Why Cosmic Praise?

“Faster! Pedal faster!”, I yelled at the stranger above me, as she madly peddled her bike and I dragged the ropes attached to her bike across the dust-swept playa surface. “If you pedal faster,  you’ll go faster!”. Ofcourse, that was patently false. The bike was suspended mid-air and her speed depended on how fast I and my fellow acolytes pulled the ropes, sweeping the bike through the sky. The whole contraption looked like a windmill on its side, with the bike dangling off the end of the would-be sail. And we dragged the sail round and round, the bike swooshing overhead. “Fly a bike” they called it. And I ran the contraption for five hours straight that day under the playa sun. Hundreds must have ridden it. One by one, eagerly clambering onto the bike, faces grinning in anticipation of what was to come. We dragged the counterweight down, and up the bike went! Soaring into the azure blue sky, silhouetted against the sun. “Pedal faster!” we yelled as the bike went round and round.

There was a certain satisfaction in that labor. In happiness delivered. Instant happiness. On the faces of strangers you saw for a fleeting moment and nevermore. As they were swooshed up onto the bike for their minute of playa perspective delivered. They got off, giddy and willing to pull the ropes and get the next person up. And the next. And the next. We flew that bike for hours. And that was how I met Doug and Doug’s art.

I learnt that there is something visceral about participative art. About art that draws the spectator in. That delivers an experience unlikely to be forgotten. As we hauled burners onto that bike over and over again, they experienced the joy of strangers exchanging happiness. It is part of what made me sign on to “Cosmic Praise”,  Doug’s art project for this year.

The value of art lies in the instant connection it forges with the viewer. Art has the power of communicating an idea instantly, clearly, and viscerally. And, what begs to be communicated today? What is beautiful yet complex, elegant yet obscure? Science! Science illuminates the structure of our world. The complex, differentiated structure. The whorls of a flower, the phases of the moon, or the motion of the tides. There is science behind them. And art can lend its voice to that science. Bring it to life. This is what “Cosmic Praise” does.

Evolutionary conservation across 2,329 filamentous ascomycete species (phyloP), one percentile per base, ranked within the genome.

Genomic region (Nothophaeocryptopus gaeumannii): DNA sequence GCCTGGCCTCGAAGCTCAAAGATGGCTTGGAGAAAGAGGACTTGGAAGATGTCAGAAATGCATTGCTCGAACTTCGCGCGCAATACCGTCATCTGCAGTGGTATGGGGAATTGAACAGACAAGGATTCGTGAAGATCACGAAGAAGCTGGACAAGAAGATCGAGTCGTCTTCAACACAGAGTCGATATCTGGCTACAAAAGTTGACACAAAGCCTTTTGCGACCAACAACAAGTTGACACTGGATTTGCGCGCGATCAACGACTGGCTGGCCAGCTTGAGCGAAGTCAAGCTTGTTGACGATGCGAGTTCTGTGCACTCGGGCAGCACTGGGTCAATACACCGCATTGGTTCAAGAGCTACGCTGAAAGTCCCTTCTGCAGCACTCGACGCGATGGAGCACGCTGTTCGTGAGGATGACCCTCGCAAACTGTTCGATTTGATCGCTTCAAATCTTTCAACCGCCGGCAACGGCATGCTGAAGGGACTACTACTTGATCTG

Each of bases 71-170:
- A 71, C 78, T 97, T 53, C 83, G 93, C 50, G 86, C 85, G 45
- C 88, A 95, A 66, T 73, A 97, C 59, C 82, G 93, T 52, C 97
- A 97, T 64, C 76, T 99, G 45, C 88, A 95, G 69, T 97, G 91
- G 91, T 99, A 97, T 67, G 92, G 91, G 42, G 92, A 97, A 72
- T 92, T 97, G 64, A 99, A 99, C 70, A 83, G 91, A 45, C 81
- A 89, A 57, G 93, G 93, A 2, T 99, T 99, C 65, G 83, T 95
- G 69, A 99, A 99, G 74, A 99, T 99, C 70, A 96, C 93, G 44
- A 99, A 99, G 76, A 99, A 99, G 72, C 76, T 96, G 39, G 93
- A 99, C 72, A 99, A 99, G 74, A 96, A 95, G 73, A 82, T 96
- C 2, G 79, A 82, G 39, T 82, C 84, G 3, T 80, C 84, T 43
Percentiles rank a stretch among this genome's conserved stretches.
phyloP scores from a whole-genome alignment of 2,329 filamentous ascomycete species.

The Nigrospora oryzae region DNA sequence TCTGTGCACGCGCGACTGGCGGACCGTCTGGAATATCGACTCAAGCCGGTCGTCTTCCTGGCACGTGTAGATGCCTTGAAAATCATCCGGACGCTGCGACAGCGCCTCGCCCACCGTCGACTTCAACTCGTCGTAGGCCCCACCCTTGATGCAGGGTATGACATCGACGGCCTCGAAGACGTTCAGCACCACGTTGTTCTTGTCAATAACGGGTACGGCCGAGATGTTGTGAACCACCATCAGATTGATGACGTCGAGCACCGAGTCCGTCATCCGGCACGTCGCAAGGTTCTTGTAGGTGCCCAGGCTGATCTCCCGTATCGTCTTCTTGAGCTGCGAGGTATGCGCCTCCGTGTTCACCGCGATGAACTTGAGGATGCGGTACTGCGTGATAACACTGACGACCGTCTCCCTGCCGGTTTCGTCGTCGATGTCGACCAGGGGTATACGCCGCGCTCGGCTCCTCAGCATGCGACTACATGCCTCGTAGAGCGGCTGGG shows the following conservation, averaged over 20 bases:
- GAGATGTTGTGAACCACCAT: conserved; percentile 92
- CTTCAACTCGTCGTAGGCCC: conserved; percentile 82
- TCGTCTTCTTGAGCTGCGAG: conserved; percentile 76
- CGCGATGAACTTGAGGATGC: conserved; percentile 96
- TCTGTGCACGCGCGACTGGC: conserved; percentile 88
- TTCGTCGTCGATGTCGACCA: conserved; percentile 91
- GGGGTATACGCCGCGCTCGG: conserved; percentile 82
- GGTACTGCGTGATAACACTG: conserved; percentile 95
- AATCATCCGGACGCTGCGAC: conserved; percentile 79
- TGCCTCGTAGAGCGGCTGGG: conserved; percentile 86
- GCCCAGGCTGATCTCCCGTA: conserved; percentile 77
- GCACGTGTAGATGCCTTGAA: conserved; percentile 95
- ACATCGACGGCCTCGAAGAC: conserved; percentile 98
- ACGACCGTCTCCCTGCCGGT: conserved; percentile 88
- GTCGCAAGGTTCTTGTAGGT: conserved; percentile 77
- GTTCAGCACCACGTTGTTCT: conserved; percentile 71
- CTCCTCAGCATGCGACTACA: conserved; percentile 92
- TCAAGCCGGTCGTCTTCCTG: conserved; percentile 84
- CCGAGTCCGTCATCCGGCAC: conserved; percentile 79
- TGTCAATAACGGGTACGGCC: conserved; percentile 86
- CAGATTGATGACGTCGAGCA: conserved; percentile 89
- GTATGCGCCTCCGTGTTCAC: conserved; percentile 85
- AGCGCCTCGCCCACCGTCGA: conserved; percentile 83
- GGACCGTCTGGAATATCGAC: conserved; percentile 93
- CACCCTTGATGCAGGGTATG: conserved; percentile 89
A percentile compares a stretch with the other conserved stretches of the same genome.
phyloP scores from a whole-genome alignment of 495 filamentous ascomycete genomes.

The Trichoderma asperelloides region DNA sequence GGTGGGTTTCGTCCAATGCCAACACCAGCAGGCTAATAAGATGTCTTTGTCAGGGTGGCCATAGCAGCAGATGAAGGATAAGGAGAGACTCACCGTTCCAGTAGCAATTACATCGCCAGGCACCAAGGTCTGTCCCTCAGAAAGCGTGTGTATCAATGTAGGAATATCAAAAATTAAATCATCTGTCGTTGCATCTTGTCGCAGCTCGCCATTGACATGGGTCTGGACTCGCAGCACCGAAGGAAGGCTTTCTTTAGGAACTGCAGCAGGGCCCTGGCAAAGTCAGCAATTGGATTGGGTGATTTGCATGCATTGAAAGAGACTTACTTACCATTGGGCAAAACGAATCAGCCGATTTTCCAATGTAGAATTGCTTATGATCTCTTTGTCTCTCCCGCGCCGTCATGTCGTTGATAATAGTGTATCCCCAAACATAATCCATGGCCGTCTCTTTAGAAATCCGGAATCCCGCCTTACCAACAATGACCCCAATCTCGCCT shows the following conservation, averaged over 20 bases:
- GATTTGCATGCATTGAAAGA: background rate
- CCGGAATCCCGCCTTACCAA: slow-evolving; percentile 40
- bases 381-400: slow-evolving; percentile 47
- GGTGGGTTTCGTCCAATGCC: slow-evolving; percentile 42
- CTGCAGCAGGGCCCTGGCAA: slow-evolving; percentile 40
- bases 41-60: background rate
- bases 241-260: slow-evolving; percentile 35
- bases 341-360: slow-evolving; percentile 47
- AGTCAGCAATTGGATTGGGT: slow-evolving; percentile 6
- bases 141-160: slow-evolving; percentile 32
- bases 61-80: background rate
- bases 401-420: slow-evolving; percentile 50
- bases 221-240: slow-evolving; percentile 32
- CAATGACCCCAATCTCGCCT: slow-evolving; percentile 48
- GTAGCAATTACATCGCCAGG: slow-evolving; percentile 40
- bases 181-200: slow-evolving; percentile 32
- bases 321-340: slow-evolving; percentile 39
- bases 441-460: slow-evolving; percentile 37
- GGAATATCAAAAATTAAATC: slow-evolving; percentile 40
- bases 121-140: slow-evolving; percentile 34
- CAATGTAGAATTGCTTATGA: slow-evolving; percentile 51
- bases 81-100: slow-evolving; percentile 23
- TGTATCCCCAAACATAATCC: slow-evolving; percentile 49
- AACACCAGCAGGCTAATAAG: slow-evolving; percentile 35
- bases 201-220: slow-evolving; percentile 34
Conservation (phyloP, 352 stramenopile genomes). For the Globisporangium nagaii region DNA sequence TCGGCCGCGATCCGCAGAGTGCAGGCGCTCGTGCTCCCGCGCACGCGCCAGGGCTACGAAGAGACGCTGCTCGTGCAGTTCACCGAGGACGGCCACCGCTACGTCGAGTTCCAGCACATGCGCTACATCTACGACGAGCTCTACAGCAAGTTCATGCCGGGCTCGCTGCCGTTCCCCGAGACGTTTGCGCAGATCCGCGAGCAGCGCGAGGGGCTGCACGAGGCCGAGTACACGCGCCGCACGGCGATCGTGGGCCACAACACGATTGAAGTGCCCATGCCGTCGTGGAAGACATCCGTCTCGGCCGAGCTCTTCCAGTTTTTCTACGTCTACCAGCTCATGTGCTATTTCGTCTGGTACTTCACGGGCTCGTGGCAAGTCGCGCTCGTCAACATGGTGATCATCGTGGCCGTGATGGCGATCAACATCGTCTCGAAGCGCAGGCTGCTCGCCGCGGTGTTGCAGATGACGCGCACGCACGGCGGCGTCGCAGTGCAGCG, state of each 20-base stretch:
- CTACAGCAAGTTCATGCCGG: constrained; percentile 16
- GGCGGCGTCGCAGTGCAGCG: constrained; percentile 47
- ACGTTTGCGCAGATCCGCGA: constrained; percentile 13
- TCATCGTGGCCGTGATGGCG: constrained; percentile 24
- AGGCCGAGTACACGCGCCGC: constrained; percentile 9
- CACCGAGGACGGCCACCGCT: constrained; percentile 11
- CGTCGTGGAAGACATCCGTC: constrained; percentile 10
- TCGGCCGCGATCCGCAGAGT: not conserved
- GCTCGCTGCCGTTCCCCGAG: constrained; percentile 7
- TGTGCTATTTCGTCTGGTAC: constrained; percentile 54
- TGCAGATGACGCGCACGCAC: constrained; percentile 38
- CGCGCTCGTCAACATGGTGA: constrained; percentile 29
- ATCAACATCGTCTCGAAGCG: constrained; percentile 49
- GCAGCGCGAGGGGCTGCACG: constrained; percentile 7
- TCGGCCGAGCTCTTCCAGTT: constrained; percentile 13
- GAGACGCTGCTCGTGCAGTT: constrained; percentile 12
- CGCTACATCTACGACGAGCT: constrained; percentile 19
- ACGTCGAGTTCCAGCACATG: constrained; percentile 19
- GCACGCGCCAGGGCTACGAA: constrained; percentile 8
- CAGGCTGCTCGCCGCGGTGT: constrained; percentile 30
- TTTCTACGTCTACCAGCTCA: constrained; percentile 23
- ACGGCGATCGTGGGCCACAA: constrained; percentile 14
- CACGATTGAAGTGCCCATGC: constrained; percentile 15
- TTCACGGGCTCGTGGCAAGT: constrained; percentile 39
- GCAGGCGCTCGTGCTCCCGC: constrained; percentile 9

Think of the playa. A few square miles of salt plain. Zoom out. North America, a continent. Zoom out further. The Earth, the planets and the Sun. Just another star in a nondescript part of the Milky Way, which is just another spiral galaxy in a the Local Group of galaxies, itself part of the Virgo supercluster of galaxies. If you think about it, it’s funny, even absurd, that we live our quotidian lives seldom thinking of the magnificent cosmic dance that encompasses us. The universe abounds with all manner  of strange and exotic objects, from neutron stars to gas giants. If only their presence could be made real. Visceral. Visible to the naked eye.

We’re already there. Almost. Every day you, me, and everyone else is bombarded by the fingerprints of cosmic happenings. They’re called “cosmic rays”. Think the regurgitated byproducts of cosmic happenings and you have cosmic rays. Supernovae give off cosmic rays. Black holes give off cosmic rays. That cosmic ray that just passed you by? For all you know, it could’ve come from a supernova in Andromeda, a galaxy 2.5 million light years away. It’s been travelling for 2.5 million years to get to you. From a time before humans existed.  Too bad your eyes could never see the passage of a cosmic ray. If only you could, and then partake in the cosmic wonder of our universe.

And this is what “Cosmic Praise” is all about. A cosmic ray detector atop a 50 foot high tower. You, curious, intrepid  traveller to Black Rock City, mount the steps to this atrium perched atop the tower. You enter, and you see flashes of light. Each flash of light announces the  passage of a cosmic ray. And as you gaze at each flash, you feel the universe speaking to you. You look up at the inky-black night sky and think of all the supernovae, the black holes, the neutron stars, the quasars, the Suns and Earths of the universe that must be out there. You feel them. And suddenly, that feeling of transcendence rushes up at you. You’re part of something much larger. Much grander. The story of the cosmos. Cosmic Praise.

-Karan Gill